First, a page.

Friday, 15 October 2010

The Perfect Paper Airplane

[caption id="attachment_59" align="alignleft" width="300" caption="A reliable classic"][/caption]

This week, I started a new unit with my grade 6 classes to build the 'perfect' paper airplane.  After an initial tuning it period where students build a variety of airplanes that they knew and argued about the virtues of each we realized that we would have to unpack the problem a bit more and try to understand what sort of 'perfect' we are talking about.  Students began brainstorming about criteria that we ought to look for in our airplanes and what sort of fair test could be used to determine which airplane is the best.  So, as we begin to investigate the problem, students have been set with 2 tasks.  First, in groups, they have to design some 'fair tests' that we could do.  I have asked for 4 ideas.  In each case, they have to explain what criteria they are looking for and how they intend to measure it.  They might be looking for a plane that stays up in the air for a long time, flies very far or flies very straight.  And they have already realized that an airplane that is built for one purpose may not necessarily win out in a different category.

They also realized that as a part of our fair test, we will need rules.  Can each person use whatever paper they want or will we make everyone use the same one?  How many pieces of paper can they use?  Are tools like scissors or glue allowed?  Can extra pieces, like paperclips, be added or not?  On Monday, we will look at their responses and by next week, I will be able to post in some detail about our upcoming 'Perfect Paper Airplane' contest.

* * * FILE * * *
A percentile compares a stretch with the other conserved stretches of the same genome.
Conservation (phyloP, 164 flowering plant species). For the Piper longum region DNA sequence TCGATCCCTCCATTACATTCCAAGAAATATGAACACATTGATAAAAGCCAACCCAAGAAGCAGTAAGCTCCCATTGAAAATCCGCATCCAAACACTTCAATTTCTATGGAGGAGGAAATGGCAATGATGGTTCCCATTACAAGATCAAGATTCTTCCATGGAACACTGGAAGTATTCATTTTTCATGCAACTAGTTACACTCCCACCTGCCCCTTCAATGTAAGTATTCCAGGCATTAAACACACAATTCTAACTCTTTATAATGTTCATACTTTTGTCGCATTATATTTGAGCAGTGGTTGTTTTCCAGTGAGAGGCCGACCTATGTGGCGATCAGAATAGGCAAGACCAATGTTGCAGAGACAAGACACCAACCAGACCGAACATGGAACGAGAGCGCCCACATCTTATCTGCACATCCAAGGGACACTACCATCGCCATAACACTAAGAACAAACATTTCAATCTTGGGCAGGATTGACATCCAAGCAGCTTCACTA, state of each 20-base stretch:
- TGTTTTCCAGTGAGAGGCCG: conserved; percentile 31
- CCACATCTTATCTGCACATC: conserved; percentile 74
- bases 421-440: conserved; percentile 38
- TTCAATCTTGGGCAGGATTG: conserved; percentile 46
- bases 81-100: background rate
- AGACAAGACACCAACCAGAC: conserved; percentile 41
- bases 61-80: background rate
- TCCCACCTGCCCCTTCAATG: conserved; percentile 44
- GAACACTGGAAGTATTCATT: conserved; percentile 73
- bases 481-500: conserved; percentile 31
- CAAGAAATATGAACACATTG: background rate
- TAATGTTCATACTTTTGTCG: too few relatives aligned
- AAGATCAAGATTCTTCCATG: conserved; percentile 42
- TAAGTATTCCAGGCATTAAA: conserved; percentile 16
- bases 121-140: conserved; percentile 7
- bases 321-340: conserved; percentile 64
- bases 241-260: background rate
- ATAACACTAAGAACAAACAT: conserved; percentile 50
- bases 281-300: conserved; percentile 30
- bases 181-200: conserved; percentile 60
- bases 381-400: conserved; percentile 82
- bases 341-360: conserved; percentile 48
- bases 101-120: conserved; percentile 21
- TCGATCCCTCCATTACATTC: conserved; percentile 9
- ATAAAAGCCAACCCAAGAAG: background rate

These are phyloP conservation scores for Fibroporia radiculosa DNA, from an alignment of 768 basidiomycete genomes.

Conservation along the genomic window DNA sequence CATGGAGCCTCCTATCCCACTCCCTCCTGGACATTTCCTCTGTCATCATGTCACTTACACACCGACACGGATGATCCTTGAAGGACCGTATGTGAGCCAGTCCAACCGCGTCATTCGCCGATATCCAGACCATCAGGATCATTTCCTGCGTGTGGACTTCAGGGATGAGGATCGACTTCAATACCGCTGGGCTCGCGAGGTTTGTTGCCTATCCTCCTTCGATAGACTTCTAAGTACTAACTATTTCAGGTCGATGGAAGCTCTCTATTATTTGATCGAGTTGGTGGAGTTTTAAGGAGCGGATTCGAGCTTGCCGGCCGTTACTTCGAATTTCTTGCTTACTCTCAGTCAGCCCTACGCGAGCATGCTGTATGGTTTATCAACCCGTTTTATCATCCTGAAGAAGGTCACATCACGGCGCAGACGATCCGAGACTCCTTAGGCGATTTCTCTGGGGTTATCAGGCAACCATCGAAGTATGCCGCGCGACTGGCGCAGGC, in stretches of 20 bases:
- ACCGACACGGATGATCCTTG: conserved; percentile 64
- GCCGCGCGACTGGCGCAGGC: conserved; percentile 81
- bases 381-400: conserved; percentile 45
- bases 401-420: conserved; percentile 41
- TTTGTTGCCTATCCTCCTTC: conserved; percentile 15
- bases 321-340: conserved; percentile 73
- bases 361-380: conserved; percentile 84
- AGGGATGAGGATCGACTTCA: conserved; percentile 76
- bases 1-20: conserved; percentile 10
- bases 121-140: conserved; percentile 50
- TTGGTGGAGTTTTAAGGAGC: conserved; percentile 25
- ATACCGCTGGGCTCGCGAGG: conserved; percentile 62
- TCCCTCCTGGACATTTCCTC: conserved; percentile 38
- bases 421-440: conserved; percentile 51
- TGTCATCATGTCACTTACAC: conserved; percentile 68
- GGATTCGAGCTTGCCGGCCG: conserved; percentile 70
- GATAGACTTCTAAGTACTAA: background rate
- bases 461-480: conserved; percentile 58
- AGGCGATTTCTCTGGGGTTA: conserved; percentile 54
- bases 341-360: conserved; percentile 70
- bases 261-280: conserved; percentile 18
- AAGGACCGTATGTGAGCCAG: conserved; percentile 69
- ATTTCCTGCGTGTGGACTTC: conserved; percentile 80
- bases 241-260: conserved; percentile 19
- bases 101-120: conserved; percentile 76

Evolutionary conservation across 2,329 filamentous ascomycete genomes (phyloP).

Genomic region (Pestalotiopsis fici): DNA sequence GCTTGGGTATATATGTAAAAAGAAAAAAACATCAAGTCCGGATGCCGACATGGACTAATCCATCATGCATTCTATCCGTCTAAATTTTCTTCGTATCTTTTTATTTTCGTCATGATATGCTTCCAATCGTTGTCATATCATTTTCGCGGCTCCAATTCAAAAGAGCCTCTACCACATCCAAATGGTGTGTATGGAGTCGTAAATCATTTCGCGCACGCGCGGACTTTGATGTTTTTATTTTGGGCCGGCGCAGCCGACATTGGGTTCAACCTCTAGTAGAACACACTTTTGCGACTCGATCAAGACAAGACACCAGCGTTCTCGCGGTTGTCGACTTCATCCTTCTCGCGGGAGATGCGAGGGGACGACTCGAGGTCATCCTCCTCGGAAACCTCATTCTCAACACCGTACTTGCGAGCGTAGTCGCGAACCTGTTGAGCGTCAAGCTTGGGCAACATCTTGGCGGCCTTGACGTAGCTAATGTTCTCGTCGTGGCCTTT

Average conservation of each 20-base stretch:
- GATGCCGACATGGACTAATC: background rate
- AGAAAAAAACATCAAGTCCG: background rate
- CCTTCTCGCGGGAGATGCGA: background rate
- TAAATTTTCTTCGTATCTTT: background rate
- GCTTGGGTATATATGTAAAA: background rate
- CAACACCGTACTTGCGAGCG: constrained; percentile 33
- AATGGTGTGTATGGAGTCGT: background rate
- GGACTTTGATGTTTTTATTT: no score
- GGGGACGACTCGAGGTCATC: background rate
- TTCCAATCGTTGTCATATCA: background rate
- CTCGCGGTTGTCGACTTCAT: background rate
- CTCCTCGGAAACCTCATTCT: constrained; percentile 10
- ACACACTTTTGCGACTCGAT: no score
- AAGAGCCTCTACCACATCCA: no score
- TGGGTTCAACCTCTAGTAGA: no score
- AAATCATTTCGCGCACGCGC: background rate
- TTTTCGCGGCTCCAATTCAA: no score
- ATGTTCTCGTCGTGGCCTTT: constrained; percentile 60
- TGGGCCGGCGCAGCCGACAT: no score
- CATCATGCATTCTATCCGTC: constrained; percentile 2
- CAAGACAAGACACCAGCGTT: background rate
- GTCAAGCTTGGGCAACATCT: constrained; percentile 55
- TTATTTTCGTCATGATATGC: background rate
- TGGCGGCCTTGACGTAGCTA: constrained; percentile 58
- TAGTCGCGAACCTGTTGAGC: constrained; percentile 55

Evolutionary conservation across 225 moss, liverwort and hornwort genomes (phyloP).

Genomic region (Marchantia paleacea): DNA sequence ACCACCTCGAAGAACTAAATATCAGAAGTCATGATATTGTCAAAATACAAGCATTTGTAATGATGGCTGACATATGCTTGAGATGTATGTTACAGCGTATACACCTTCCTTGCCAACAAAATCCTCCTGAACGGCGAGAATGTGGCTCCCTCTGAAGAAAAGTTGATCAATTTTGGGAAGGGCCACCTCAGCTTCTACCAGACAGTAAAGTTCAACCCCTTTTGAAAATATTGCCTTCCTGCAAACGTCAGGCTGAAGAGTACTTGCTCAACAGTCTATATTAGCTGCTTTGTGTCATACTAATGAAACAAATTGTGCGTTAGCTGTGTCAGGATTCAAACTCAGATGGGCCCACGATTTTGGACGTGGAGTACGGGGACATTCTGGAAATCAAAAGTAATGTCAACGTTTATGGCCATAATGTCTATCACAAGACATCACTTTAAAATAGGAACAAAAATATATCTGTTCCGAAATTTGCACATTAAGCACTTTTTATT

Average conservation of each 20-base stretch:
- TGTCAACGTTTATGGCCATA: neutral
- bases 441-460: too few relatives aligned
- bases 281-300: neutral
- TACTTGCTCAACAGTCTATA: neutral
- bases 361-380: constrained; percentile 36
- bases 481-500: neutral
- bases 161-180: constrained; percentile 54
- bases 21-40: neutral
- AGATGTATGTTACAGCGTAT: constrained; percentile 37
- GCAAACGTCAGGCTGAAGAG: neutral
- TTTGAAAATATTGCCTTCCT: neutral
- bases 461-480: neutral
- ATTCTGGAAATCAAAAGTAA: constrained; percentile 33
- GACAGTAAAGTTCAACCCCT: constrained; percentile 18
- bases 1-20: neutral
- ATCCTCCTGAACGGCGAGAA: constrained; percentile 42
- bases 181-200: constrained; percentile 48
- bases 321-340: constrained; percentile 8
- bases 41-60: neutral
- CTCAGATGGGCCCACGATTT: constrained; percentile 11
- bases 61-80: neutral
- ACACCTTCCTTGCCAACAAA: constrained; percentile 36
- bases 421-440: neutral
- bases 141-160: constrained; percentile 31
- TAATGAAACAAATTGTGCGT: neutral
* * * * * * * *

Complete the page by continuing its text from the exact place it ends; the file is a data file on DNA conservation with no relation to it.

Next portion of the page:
In the meantime, let me leave you with the results of some of my own research.  A popular term for airplane building is aerogami after the Japanese origami. Having invented paper, the Chinese are likely to have been the first to build paper airplanes.  There is evidence of paper airplane building in China from as early as 500 BCE.  The world record for time aloft for a paper airplane is 27.6 seconds, held by Ken Blackburn.  A very cool paper airplane design that you may not have seen before is the ring.  I can confirm that, at least indoors, it flies surprisingly well.  This website has pictures and downloadable videos for a whole bunch of intersting designs.  This one doesn't require any downloads.  They are laid out as a series of moving .gif files.

More on paper airplanes next week!

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